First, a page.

The work itself, twelve-hour shifts in a factory built to protect the product not the people, was dehumanizing. I performed one step in hundreds required to make microchips. The Vermont plant specializes in amplification chips that transmit signals to satellites and enhance the speakers nestled next to our ears on our phones. Twenty-four hours a day, white-clad employees walk up and down the fluorescent hallways of the factory: workers in hoods, gloves, veils, booties, and coveralls so that the eyes are all that is visible. This is to protect the delicate chip from human contaminate. 

I worked in the “wets” department, applying chemical cleaners to microchips so that layers of circuitry can be built cleanly on top of one another. The chemical wash machines I operated look similar to a home washing machine. The workers used to man the chemical baths themselves, balancing the boxes of wafers on a hooked pole and removing them when a manual timer dinged. Some even used to volunteer for this job because they thought it could get you high. Now the process is more mechanized: I performed the simplified and repetitive function of loading and unloading the chemical wash machine, then putting the product onto an automated overhead track, so that there were always half-made microchips floating above, traveling to the next tool required to complete them.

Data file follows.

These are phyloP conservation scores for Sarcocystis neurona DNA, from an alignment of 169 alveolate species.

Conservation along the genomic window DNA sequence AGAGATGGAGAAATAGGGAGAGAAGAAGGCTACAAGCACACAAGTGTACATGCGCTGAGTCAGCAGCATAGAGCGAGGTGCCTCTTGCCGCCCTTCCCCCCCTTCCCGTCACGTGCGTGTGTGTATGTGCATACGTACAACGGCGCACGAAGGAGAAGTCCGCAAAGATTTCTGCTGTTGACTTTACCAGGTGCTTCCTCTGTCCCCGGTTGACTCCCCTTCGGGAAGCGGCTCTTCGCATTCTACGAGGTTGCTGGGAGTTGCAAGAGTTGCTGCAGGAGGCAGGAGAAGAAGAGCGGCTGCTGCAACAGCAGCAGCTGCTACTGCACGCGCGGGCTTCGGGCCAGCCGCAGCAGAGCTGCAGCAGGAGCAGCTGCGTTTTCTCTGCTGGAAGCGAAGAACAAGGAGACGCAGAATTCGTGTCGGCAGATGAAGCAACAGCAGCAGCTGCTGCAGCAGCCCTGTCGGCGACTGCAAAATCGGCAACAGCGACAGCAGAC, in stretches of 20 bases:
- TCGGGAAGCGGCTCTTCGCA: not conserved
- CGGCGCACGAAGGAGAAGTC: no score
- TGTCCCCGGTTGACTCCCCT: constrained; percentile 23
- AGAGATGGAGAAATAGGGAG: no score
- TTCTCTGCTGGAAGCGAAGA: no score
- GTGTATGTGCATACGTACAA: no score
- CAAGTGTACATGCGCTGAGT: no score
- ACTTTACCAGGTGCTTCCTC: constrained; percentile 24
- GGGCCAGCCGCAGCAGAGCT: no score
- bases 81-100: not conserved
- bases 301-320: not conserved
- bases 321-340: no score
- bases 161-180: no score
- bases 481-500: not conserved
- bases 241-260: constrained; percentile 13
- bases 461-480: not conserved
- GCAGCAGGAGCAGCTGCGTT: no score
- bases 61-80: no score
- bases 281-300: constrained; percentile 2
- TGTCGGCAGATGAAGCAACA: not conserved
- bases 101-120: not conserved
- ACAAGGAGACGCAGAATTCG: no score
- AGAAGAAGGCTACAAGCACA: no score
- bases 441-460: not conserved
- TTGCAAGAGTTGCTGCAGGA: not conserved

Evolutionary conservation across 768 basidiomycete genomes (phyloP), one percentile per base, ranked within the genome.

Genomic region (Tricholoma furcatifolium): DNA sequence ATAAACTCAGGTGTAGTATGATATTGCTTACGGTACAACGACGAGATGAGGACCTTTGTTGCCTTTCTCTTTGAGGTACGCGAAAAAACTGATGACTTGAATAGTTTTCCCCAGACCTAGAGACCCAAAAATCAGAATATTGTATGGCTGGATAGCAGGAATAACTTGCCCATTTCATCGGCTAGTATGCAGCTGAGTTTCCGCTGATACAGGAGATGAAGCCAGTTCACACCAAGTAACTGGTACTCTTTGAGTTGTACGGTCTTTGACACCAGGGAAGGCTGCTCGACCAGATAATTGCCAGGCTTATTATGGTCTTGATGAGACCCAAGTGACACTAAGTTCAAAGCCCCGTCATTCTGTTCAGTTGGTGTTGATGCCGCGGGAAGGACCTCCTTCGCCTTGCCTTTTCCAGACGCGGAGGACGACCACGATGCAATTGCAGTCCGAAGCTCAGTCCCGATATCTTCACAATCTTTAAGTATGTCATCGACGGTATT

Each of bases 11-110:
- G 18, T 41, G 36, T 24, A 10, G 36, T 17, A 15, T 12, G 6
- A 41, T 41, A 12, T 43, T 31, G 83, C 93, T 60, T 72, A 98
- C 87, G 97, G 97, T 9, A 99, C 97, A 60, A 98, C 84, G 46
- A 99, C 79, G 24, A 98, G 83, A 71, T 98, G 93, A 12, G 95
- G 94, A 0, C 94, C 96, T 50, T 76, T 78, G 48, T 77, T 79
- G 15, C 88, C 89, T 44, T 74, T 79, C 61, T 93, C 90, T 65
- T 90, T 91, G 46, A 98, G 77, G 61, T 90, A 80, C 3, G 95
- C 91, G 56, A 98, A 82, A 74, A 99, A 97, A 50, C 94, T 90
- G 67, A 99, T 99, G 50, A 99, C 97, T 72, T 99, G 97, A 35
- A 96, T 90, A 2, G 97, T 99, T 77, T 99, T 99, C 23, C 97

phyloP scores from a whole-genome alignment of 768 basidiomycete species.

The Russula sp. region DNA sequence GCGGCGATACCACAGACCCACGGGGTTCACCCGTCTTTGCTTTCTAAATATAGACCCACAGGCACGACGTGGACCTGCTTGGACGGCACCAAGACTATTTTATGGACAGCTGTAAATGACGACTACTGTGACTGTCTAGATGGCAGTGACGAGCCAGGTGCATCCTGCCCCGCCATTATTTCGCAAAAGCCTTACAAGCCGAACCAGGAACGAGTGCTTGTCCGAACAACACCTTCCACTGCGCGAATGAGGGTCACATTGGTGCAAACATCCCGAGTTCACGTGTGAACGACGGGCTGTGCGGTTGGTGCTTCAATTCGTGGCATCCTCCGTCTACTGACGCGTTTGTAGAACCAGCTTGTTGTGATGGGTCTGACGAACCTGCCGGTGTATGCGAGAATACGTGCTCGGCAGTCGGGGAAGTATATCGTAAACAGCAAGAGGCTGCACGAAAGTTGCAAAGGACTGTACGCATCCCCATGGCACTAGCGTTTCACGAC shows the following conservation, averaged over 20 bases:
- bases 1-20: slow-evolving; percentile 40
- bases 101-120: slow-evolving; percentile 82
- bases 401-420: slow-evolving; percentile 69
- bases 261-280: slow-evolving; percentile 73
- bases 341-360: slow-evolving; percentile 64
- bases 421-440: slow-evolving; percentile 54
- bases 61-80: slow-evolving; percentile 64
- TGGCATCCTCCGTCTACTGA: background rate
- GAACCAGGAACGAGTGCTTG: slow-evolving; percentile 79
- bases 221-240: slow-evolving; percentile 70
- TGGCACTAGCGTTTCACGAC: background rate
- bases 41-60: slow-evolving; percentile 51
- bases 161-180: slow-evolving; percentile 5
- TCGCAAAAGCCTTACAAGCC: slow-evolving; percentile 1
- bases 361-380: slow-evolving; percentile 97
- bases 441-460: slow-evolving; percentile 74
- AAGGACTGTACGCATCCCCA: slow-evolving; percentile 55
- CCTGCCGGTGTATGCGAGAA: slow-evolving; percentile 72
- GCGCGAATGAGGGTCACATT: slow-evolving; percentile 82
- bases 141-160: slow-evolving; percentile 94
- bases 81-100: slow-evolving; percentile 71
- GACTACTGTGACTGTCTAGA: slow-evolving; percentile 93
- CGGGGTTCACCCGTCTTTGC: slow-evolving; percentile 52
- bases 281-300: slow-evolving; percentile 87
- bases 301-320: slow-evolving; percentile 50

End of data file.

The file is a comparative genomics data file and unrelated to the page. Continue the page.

The pay is a few dollars above minimum wage. I had to pass background and literacy tests and formally agree to chemical exposure in my job interview. I’m not sure whether it was the low pay, volatile hiring and firing, or the sensory deprivation inherent in working in a “clean room,” but the workers engaged in small rebellions. People had sex behind the robots, got loaded on their lunch breaks, defecated in trash cans, and hid six-packs in the floor tiles. One janitor, tasked with cleaning the factory, called in a bomb threat. 

The Vermont factory, like the one in Endicott, spilled chemicals into the surrounding area. Five miles of underground piping leaked, delivery drivers spilled solvents, workers poured waste into drains that were not hooked up to pipes, the contents of unsealed wells and a “sludge landfill” seeped into the earth. The chemicals spread forty acres wide and travelled 300 acres deep into the bedrock of the town.